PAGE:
According to the New York Post, McAfee stated on his talk program, “It’s going to Prince Harry, who I don’t even think is a prince anymore, right?” “He said, don’t call me that. Why do the ESPYs do this s–t?

Tillman became a hero to many when he left a lucrative NFL contract and a newlywed spouse to join the Army following the 9/11 terrorist attacks. His death in the mountains of Afghanistan in 2004 — subsequently determined to be the result of friendly fire — struck an even deeper impact. He was 27.

“There has been a fierce backlash against Harry getting the Pat Tillman award,” royal expert Richard Fitzwilliams told Fox News Digital. “The Invictus Games, which help wounded military personnel, both serving and veterans, which he created a decade ago, is given as the reason for the award.”

“It is truly a wonderful achievement. However, the Pat Tillman Award is for service, and Harry, after a decade in the military and two tours of duty in Afghanistan, had no sense of true devotion when he and Meghan Markle stepped aside from royal duties, exploited his royal connections, and publicly trashed his family.

“The Sussexes conducted a kind of guerrilla war against the monarchy, which cast a shadow over Queen Elizabeth’s final years,” he said. “… Nearly 70,000 people have signed a petition opposing him winning this prize, making it highly contentious. The way he has behaved reflects on his character, which many believe is undesirable.

Andersen said it’s clear why ESPN chose to honor Harry this year.

“By choosing Prince Harry, I’m sure ESPN felt to some degree that it was elevating the award,” Andersen told me. “People are failing to see the bigger picture here. How many additional millions of people have learned about the Pat Tillman Award because it is being given to Harry?”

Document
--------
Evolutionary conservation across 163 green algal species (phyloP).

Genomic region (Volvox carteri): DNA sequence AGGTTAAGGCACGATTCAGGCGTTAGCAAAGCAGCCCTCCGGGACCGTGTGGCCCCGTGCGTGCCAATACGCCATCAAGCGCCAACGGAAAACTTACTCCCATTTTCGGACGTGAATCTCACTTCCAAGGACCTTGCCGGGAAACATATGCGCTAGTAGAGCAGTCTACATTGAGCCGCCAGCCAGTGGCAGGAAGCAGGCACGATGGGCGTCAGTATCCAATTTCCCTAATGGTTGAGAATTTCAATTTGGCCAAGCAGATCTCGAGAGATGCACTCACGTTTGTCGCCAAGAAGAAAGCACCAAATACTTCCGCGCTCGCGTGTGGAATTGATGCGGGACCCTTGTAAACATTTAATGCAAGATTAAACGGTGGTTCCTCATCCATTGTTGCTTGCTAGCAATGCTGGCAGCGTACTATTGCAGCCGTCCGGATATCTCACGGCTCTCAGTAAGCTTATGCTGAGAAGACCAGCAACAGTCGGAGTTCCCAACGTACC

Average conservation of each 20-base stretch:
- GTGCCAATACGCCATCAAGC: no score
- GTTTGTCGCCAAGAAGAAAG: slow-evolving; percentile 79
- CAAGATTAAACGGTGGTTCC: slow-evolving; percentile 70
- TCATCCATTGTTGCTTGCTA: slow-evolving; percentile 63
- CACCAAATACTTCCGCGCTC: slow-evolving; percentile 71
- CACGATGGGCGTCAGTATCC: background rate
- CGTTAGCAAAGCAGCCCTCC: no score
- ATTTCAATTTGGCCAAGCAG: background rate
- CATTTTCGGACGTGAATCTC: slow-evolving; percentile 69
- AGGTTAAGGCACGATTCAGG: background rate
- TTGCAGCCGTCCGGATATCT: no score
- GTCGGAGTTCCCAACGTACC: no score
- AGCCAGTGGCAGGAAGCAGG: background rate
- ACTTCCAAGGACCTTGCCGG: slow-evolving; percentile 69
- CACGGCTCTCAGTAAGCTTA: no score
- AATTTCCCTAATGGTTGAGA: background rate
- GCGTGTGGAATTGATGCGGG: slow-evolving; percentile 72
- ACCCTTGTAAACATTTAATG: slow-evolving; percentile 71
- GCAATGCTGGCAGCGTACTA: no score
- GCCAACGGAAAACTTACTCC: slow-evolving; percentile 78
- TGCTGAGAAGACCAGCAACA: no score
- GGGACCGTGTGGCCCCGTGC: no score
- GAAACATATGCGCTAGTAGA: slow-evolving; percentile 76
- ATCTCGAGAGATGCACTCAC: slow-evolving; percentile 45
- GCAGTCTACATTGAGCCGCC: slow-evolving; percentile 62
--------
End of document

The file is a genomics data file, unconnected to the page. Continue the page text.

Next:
“There was a similar uproar in January when Harry was inducted into the ‘Living Legends of Aviation’ Hall of Fame because of his service as a helicopter pilot in Afghanistan,” Andersen wrote. “But it’s not the same thing. Harry may not be a ‘Living Legend of Aviation,’ but he has developed a reputation as an advocate for critically injured service members.”

A representative from ESPN reported to Fox News Digital: “ESPN, with the support of the Tillman Foundation, is honoring Prince Harry, Duke of Sussex, specifically for the work of The Invictus Games Foundation as it celebrates its 10th year promoting healing through the power of sport for military service members and veterans around the world.”

“While we understand not everyone will agree with all honorees selected for any award, The Invictus Games Foundation does incredible work and ESPN believes this is a cause worth celebrating.”

Jake Wood, a U.S. Marine who earned the award in 2018, told TMZ that Harry is a “natural fit” for the medal due to his military past and work with veterans.

Air Force Master Sgt. Israel Del Toro Jr., who got the award in 2017, also told the site that Harry deserves it.

Ian Pelham Turner, a royal scholar, commented that the criticism Harry has received appears harsh given his heritage.

“Harry should receive the award,” Pelham Turner told Fox News Digital. “He is a proven soldier with a distinguished war record in Afghanistan and has fought tirelessly for veterans to be supported and valued.”

“If [Mary] Tillman is not fully aware of his great public service to veterans, she should be made aware and apologize for the stress she has created,” he told me. “The issue is caused by negative criticism of his character and values…” I hope Harry maintains his outstanding veteran service and finally has real decorations on his breast, comparable to King Charles.

“There’s no way of telling how much this newest controversy is hurting the reputation of the Invictus Games themselves,” Andersen noted. “Some veterans in the UK have called for Harry to step down from the Games, claiming they have become ‘too royal.'” That simply will not happen. Invictus is Harry’s baby, period.

Since leaving royal duties in 2020 and relocating to California with his wife, the Duke of Sussex has had strained relations with the royals. The pair claims that the unpleasant intrusions and racial attitudes of the British media motivated the relocation.